Trudie Porter from easyPet explains how to travel between the European Union and the UK with pets now Brexit has become a reality.
Owners are understandably concerned and somewhat confused regarding any changes in the pet travel requirements following Brexit. Here is some information based on what we know so far:
Assuming that a deal is agreed by the end of the transition period nothing will change. Owners can continue to travel with their pets between the UK and the EU under the current rules using either a pet passport issued in the UK or another EU country.
The latest advice received from the Animal and Plant Health Agency (APHA), an executive agency sponsored by DEFRA is as follows:
“Our current position is that we will continue to operate as we do currently until the end of the transition period. Export conditions and paperwork requirements are expected to stay the same until either the end of the transition period or a deal is agreed.”
Pet travel from the EU to the UK
If you live or spend time in the EU and plan to travel with your pet after Brexit, using a GB issued pet passport, you will need to speak to your vet to find out about the effect of Brexit and ensure that you comply with PETS.
Alternatively, if your pet has a passport issued by an EU member state, you will be able to use it to bring your pet to the UK. You will also be able to use it to return to the EU provided that your pet has had a successful rabies antibody test.
If the sample is taken in the UK there will be a three month wait from the date of the extraction of the blood sample before travel.
However, if the blood sample is extracted and tested in the EU before travel to the UK, the three month wait will not apply.
Pet travel from the UK to the EU
If your pet has a UK issued passport and to ensure that your pet can travel from the UK to the EU after the Brexit transition period, contact your vet at least four months before your travel date to get the latest information.
Assuming the UK leaves the EU with a deal, it will become what is known under PETS as a third country with a Part 1 or a Part 2 listing.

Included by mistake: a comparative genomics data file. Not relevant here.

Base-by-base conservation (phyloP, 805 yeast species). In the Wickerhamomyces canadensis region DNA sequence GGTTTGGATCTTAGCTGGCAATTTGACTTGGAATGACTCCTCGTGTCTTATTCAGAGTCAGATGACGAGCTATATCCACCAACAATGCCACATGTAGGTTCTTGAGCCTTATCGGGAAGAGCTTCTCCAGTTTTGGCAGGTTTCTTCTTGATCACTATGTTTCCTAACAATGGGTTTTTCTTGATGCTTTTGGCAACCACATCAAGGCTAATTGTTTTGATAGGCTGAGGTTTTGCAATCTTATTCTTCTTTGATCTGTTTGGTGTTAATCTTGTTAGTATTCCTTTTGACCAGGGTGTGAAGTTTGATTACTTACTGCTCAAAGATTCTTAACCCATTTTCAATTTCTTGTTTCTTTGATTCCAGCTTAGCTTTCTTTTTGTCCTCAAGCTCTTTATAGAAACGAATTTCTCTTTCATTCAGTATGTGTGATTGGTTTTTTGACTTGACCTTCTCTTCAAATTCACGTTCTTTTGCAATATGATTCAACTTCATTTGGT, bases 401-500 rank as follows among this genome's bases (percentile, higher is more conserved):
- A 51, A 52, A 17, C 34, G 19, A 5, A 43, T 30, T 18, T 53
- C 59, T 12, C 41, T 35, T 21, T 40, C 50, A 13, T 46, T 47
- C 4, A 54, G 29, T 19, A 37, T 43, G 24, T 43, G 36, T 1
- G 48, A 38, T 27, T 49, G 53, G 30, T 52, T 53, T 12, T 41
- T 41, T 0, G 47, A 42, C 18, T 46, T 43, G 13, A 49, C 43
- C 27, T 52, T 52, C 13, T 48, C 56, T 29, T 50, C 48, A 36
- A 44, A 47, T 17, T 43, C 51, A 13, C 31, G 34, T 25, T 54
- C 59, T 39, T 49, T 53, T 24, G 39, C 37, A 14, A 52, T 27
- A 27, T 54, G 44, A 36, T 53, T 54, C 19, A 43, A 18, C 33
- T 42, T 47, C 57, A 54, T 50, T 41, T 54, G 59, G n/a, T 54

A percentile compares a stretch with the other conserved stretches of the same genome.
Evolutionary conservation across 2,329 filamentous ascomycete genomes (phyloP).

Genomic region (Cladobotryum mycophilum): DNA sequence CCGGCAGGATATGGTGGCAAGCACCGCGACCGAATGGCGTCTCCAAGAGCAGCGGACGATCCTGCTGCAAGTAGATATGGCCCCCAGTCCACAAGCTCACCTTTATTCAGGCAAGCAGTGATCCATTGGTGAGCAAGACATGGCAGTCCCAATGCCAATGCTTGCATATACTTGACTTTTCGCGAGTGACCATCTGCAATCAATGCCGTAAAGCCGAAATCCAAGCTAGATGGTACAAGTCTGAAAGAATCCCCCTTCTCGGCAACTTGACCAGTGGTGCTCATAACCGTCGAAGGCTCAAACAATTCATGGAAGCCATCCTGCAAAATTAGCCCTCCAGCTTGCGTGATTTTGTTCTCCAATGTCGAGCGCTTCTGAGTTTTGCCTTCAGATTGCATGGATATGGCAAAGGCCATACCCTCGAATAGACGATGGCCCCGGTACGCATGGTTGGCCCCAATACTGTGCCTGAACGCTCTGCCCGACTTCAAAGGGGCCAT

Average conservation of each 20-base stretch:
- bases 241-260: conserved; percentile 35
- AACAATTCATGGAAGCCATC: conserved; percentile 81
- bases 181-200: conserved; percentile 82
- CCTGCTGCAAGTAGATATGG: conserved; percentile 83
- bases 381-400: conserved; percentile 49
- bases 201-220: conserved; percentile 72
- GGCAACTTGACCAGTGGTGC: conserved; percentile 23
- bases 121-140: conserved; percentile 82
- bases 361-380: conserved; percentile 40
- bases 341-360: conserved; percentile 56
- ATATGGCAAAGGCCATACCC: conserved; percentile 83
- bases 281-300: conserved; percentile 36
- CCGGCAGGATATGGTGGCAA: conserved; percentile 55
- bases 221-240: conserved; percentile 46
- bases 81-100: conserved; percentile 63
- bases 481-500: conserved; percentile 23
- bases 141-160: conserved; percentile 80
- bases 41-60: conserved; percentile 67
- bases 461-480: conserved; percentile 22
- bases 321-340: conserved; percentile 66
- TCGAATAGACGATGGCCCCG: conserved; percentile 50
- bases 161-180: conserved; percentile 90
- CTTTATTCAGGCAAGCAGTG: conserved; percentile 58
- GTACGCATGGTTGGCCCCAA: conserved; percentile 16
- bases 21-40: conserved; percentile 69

You will need to obtain documents from an official vet that replace your pet’s UK issued passport.
Part 1 listed country
If the UK becomes a Part 1 listed country it will operate under the same PETS rules as EU member states but with a different type of passport – the UK pet passport. You will be able to have this for repeat travel to the EU provided that you keep your pet’s rabies vaccinations up to date.
Part 2 listed country
If the UK becomes a Part 2 listed country you will need to have your pet microchipped and vaccinated against rabies at least 21 days before travel, as with the current PETS requirements.
In addition, you will need to visit an official vet no more than 10 days before the date of travel to obtain an Animal Health Certificate (AHC) confirming that your pet has been microchipped and vaccinated against rabies.
You will need a new AHC for every trip to an EU country. You will also need to keep your pet’s rabies vaccinations up to date and ensure that dogs receive tapeworm treatment before travel.
Unlisted country in the event of a no-deal Brexit
In the event the UK leaves the UK without a deal, it will probably be treated as an unlisted country under PETS and a current UK issued pet passport will not be valid for travel to the EU.
Owners will need to allow at least four months before the date of travel allowing time for:
A microchip and a rabies vaccination;
A blood sample to be extracted no less than one month after the rabies vaccination and analysed;
A three month wait from the date of the extraction of the blood sample.
This is assuming a successful titre level of 0.5 or above.
Please note that this rabies antibody test and three month wait is only required once provided that future rabies vaccinations are administered on or before the ‘valid to’ date.
If the UK leaves the Customs Union
If the UK leaves the Customs Union there will almost certainly be implications for customs and duty on inbound and outbound pets, but it is not certain exactly what those implications will be.
The Department of Maritime Affairs (DAM) was alerted early on Tuesday morning by the professional fisherman of Monaco of the presence of tree trunks floating in the sea off Portier.
The anti-pollution vessel Vitamar found that there was a considerable amount of floating debris, covering an area of 300 metres by 30 metres. This information was forwarded to the regional operational centre for surveillance and rescue and the decision was taken to close the ports of Monaco to avoid damage to ships.
Thanks to the help of the Monaco Fire Department, the Maritime Police, the Port Operations Company (SEPM) and DAM, anti-pollution dams were quickly installed to protect the Hercule and Fontvieille ports.
Mariners were notified of the closures and the work underway.
[caption id="attachment_10924" align="alignnone" width="640"] Antonio Cecere, Monaco Diamond Exchange Founder & VP[/caption]
The Monaco Diamond Exchange (MDE) was incorporated in Monaco last October. As a non-profit association its aim is to “support investors as well as consumers in their diamonds transactions by educating, informing and advising members”.